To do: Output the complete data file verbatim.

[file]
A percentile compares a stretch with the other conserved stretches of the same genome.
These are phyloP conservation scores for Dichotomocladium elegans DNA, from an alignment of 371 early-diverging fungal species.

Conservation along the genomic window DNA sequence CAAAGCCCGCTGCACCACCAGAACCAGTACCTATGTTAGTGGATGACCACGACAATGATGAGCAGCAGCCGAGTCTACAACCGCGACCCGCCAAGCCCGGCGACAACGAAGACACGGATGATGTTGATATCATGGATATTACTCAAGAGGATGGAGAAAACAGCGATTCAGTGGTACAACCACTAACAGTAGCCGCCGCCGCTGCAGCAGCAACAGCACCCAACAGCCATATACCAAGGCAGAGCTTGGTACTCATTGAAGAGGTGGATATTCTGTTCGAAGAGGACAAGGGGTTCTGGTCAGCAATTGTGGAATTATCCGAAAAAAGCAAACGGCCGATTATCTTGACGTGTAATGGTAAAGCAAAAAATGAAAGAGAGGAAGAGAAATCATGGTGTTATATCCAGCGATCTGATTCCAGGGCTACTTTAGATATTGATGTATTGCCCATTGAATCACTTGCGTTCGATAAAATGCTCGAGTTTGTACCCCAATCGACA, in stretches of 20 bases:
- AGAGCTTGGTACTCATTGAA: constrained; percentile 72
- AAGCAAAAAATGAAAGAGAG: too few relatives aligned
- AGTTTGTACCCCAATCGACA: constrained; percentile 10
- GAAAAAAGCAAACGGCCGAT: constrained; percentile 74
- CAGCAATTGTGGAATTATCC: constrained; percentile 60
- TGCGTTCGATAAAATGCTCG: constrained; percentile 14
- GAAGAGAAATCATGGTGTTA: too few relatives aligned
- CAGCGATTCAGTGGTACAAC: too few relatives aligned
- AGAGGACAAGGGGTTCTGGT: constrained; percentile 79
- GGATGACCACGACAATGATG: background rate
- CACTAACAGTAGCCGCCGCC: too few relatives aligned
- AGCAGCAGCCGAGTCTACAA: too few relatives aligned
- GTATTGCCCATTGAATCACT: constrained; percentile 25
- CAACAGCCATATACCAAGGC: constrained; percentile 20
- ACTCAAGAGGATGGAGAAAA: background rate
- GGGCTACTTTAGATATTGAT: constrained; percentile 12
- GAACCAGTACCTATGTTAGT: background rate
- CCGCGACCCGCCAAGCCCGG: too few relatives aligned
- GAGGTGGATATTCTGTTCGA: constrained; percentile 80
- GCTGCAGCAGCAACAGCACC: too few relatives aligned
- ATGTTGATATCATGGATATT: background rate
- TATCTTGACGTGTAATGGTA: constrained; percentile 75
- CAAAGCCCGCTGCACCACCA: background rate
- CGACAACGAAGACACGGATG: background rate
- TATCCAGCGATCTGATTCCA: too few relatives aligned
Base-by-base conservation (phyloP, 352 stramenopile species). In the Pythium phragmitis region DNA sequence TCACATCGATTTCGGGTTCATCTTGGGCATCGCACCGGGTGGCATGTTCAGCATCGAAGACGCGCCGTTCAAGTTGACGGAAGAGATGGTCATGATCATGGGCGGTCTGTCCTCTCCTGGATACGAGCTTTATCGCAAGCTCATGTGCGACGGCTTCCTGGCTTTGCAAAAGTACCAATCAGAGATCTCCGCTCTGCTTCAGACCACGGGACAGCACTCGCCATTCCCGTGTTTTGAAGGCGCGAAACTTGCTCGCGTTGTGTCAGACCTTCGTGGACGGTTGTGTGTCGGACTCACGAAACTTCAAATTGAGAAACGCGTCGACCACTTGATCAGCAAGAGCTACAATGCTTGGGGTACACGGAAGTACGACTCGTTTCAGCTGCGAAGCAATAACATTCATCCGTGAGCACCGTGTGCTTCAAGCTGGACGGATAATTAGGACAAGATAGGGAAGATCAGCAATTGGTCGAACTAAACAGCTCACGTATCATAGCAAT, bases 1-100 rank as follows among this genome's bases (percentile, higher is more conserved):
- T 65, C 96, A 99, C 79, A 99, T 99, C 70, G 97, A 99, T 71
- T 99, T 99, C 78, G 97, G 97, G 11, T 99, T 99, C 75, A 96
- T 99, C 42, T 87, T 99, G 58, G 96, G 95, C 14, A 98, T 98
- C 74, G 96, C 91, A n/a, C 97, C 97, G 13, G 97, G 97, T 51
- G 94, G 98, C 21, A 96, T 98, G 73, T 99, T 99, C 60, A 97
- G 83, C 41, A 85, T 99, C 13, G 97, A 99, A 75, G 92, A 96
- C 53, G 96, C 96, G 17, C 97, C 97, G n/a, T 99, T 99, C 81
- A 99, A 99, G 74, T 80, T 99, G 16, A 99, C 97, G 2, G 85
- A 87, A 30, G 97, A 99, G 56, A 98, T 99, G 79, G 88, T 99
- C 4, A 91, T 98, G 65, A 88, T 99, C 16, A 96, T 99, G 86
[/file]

A percentile compares a stretch with the other conserved stretches of the same genome.
These are phyloP conservation scores for Dichotomocladium elegans DNA, from an alignment of 371 early-diverging fungal species.

Conservation along the genomic window DNA sequence CAAAGCCCGCTGCACCACCAGAACCAGTACCTATGTTAGTGGATGACCACGACAATGATGAGCAGCAGCCGAGTCTACAACCGCGACCCGCCAAGCCCGGCGACAACGAAGACACGGATGATGTTGATATCATGGATATTACTCAAGAGGATGGAGAAAACAGCGATTCAGTGGTACAACCACTAACAGTAGCCGCCGCCGCTGCAGCAGCAACAGCACCCAACAGCCATATACCAAGGCAGAGCTTGGTACTCATTGAAGAGGTGGATATTCTGTTCGAAGAGGACAAGGGGTTCTGGTCAGCAATTGTGGAATTATCCGAAAAAAGCAAACGGCCGATTATCTTGACGTGTAATGGTAAAGCAAAAAATGAAAGAGAGGAAGAGAAATCATGGTGTTATATCCAGCGATCTGATTCCAGGGCTACTTTAGATATTGATGTATTGCCCATTGAATCACTTGCGTTCGATAAAATGCTCGAGTTTGTACCCCAATCGACA, in stretches of 20 bases:
- AGAGCTTGGTACTCATTGAA: constrained; percentile 72
- AAGCAAAAAATGAAAGAGAG: too few relatives aligned
- AGTTTGTACCCCAATCGACA: constrained; percentile 10
- GAAAAAAGCAAACGGCCGAT: constrained; percentile 74
- CAGCAATTGTGGAATTATCC: constrained; percentile 60
- TGCGTTCGATAAAATGCTCG: constrained; percentile 14
- GAAGAGAAATCATGGTGTTA: too few relatives aligned
- CAGCGATTCAGTGGTACAAC: too few relatives aligned
- AGAGGACAAGGGGTTCTGGT: constrained; percentile 79
- GGATGACCACGACAATGATG: background rate
- CACTAACAGTAGCCGCCGCC: too few relatives aligned
- AGCAGCAGCCGAGTCTACAA: too few relatives aligned
- GTATTGCCCATTGAATCACT: constrained; percentile 25
- CAACAGCCATATACCAAGGC: constrained; percentile 20
- ACTCAAGAGGATGGAGAAAA: background rate
- GGGCTACTTTAGATATTGAT: constrained; percentile 12
- GAACCAGTACCTATGTTAGT: background rate
- CCGCGACCCGCCAAGCCCGG: too few relatives aligned
- GAGGTGGATATTCTGTTCGA: constrained; percentile 80
- GCTGCAGCAGCAACAGCACC: too few relatives aligned
- ATGTTGATATCATGGATATT: background rate
- TATCTTGACGTGTAATGGTA: constrained; percentile 75
- CAAAGCCCGCTGCACCACCA: background rate
- CGACAACGAAGACACGGATG: background rate
- TATCCAGCGATCTGATTCCA: too few relatives aligned
Base-by-base conservation (phyloP, 352 stramenopile species). In the Pythium phragmitis region DNA sequence TCACATCGATTTCGGGTTCATCTTGGGCATCGCACCGGGTGGCATGTTCAGCATCGAAGACGCGCCGTTCAAGTTGACGGAAGAGATGGTCATGATCATGGGCGGTCTGTCCTCTCCTGGATACGAGCTTTATCGCAAGCTCATGTGCGACGGCTTCCTGGCTTTGCAAAAGTACCAATCAGAGATCTCCGCTCTGCTTCAGACCACGGGACAGCACTCGCCATTCCCGTGTTTTGAAGGCGCGAAACTTGCTCGCGTTGTGTCAGACCTTCGTGGACGGTTGTGTGTCGGACTCACGAAACTTCAAATTGAGAAACGCGTCGACCACTTGATCAGCAAGAGCTACAATGCTTGGGGTACACGGAAGTACGACTCGTTTCAGCTGCGAAGCAATAACATTCATCCGTGAGCACCGTGTGCTTCAAGCTGGACGGATAATTAGGACAAGATAGGGAAGATCAGCAATTGGTCGAACTAAACAGCTCACGTATCATAGCAAT, bases 1-100 rank as follows among this genome's bases (percentile, higher is more conserved):
- T 65, C 96, A 99, C 79, A 99, T 99, C 70, G 97, A 99, T 71
- T 99, T 99, C 78, G 97, G 97, G 11, T 99, T 99, C 75, A 96
- T 99, C 42, T 87, T 99, G 58, G 96, G 95, C 14, A 98, T 98
- C 74, G 96, C 91, A n/a, C 97, C 97, G 13, G 97, G 97, T 51
- G 94, G 98, C 21, A 96, T 98, G 73, T 99, T 99, C 60, A 97
- G 83, C 41, A 85, T 99, C 13, G 97, A 99, A 75, G 92, A 96
- C 53, G 96, C 96, G 17, C 97, C 97, G n/a, T 99, T 99, C 81
- A 99, A 99, G 74, T 80, T 99, G 16, A 99, C 97, G 2, G 85
- A 87, A 30, G 97, A 99, G 56, A 98, T 99, G 79, G 88, T 99
- C 4, A 91, T 98, G 65, A 88, T 99, C 16, A 96, T 99, G 86